timbuktu

The cancelling of Timbuktu's music festival this weekend is significant. In the past couple of weeks I've been getting emails about music making a return - something Mali has been desperately waiting for. I heard through my friend and colleague Andy Morgan that Manny Ansar, the director of The Festival in the Desert, possibly the most remote and awesome of all the festivals, seemed hopeful of bringing it back to Mali.
As a subject, conflict has always drawn filmmakers, whether driven by political or social ideals, or inspired by more humanitarian concerns.
There were suggestions that as many as 25,000 manuscripts at the Ahmed Baba Institute in Timbuktu had been burned, and even that the building itself had been torched. When the dust cleared the damage, though serious, turned out not to be as dire as feared.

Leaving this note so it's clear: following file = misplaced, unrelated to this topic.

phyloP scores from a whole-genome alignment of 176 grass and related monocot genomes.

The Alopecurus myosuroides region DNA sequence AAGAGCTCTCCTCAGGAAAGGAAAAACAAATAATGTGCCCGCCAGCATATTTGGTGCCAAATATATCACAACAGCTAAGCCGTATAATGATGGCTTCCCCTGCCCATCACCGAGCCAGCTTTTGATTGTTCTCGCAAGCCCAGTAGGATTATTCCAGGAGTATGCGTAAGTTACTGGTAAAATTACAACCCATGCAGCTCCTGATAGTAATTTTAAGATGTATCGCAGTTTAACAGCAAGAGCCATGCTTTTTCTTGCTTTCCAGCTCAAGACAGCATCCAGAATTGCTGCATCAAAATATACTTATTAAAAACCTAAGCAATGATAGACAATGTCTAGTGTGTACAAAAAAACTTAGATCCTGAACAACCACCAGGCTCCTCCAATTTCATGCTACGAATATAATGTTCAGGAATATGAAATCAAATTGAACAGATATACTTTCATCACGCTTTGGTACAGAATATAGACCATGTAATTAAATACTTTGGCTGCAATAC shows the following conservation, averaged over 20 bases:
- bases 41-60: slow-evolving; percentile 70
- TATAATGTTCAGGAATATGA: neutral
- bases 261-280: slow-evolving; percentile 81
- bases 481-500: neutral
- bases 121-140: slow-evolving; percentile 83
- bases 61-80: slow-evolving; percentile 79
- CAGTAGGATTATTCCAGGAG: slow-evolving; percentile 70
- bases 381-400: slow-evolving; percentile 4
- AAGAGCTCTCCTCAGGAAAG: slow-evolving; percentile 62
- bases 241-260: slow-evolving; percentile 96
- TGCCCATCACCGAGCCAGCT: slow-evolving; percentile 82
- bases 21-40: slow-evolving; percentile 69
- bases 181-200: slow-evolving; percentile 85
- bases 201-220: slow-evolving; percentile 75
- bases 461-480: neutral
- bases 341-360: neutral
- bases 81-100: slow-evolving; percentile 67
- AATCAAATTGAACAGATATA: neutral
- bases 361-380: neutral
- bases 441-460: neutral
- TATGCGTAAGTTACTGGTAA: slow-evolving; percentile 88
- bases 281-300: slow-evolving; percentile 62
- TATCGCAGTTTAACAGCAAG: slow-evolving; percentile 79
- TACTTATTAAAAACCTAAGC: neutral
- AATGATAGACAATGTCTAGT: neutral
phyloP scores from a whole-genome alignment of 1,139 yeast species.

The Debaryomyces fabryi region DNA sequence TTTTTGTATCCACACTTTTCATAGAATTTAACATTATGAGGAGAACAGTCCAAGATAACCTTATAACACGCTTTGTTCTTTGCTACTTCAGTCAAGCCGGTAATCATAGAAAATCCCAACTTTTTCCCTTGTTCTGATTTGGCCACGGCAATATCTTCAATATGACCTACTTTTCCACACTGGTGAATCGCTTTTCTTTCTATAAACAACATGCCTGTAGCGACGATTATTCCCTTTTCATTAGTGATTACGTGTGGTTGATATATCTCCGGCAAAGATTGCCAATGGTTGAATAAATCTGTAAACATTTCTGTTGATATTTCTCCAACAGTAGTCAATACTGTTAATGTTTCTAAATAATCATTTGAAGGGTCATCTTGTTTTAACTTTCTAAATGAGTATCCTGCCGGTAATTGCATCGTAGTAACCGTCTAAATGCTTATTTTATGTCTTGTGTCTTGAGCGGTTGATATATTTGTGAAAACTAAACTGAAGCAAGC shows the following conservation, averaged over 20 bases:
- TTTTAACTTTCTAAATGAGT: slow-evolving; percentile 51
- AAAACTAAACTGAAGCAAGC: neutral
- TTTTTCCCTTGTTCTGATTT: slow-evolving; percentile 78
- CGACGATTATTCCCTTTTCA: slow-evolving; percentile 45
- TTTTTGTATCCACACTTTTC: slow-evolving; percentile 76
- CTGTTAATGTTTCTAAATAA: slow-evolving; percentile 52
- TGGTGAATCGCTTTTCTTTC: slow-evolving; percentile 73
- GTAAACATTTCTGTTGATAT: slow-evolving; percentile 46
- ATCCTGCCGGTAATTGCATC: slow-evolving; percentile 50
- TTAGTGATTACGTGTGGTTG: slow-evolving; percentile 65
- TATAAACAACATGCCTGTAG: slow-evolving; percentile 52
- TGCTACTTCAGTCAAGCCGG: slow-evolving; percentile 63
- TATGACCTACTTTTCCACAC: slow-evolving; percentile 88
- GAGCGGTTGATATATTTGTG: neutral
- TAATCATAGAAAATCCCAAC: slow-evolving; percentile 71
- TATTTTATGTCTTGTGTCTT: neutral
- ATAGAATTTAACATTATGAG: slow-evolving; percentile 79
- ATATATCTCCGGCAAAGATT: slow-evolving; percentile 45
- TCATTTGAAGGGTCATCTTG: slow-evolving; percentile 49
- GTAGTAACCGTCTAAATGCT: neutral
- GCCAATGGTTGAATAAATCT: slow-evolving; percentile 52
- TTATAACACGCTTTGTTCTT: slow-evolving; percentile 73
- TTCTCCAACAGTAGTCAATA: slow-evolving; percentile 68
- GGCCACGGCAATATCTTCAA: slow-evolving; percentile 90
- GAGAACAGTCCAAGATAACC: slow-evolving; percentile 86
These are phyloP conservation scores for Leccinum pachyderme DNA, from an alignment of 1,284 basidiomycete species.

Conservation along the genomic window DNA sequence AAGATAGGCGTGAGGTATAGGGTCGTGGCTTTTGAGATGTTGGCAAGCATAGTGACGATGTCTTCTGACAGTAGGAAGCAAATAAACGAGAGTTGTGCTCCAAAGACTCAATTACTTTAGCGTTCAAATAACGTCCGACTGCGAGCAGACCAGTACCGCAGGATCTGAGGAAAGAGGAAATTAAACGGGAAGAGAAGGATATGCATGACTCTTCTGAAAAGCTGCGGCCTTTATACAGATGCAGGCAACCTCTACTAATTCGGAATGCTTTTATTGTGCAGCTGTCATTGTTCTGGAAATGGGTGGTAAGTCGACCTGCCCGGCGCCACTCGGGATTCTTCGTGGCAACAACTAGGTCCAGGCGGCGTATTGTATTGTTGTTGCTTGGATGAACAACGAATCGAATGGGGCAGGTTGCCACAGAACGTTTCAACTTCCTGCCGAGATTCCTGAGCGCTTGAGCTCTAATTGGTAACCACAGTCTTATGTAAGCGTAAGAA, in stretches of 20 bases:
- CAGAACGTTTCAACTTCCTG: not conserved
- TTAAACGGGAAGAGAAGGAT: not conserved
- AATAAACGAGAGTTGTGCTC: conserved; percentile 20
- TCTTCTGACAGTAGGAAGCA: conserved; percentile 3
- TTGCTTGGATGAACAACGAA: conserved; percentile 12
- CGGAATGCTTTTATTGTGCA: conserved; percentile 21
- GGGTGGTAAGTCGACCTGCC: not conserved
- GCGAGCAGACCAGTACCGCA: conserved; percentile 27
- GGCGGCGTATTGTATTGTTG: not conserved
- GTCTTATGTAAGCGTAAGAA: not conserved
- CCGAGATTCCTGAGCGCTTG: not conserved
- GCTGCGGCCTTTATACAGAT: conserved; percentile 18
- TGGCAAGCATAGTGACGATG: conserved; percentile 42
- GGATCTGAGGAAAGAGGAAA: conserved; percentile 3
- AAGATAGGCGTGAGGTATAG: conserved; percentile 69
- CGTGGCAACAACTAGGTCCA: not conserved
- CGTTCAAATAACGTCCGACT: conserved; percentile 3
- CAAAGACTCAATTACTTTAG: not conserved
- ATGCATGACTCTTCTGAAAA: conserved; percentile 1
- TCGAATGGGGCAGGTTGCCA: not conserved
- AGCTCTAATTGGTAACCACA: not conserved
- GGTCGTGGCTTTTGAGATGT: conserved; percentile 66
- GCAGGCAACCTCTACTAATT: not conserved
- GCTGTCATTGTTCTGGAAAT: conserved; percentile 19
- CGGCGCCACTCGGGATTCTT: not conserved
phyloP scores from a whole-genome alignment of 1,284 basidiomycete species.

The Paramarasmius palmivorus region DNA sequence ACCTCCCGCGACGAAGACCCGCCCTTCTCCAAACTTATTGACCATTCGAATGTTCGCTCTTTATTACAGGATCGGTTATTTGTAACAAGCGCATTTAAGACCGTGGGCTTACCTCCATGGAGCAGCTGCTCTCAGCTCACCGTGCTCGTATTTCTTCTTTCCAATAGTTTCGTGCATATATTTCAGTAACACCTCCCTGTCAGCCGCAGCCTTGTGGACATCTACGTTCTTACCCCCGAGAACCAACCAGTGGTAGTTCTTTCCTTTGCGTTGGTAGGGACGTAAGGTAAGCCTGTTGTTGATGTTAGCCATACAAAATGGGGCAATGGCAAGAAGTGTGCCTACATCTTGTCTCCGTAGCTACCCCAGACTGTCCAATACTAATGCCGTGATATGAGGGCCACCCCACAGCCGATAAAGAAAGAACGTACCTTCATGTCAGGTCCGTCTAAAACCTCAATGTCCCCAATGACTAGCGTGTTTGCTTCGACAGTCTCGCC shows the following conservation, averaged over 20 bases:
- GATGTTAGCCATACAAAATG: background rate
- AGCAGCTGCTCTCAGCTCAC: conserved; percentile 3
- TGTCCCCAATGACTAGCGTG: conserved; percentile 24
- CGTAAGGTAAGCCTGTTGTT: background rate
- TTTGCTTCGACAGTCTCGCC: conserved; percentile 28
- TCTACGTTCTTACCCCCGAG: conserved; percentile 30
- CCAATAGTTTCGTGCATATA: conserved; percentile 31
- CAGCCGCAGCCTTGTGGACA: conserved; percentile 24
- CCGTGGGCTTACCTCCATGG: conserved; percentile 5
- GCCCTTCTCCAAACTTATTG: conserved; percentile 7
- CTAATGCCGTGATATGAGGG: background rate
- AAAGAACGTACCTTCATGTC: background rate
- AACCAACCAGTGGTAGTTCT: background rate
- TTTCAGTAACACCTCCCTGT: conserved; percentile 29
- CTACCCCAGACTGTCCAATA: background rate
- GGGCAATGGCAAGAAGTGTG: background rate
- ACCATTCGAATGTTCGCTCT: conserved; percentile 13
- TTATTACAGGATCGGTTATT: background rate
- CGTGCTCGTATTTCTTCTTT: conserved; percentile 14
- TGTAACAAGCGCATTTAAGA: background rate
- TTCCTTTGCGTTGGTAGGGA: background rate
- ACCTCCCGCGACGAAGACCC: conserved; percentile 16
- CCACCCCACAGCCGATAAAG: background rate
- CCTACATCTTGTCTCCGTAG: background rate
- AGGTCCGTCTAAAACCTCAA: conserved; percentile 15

I swore blind to myself a couple of weeks ago that I'd never publish another word on Bamiyan. I fear deeply for the future of that beautiful valley and its long-suffering people, but I felt I'd reached a point of just repeating myself. One thing Bamiyan should never be is boring.
If you believe this, the days of the pyramids are numbered: "According to several reports in the Arabic media," writes Raymond Ibrahim, "prominent Muslim clerics have begun to call for the demolition of Egypt's Great Pyramids."
In reality, what is happening in Timbuktu is one group within the broad spectrum of Islam violently imposing its blinkered ideology on another tradition in Islam with which it disagrees.
A British couple have fled Timbuktu with the help of African soldiers and nomadic militiamen after the Malian city fell to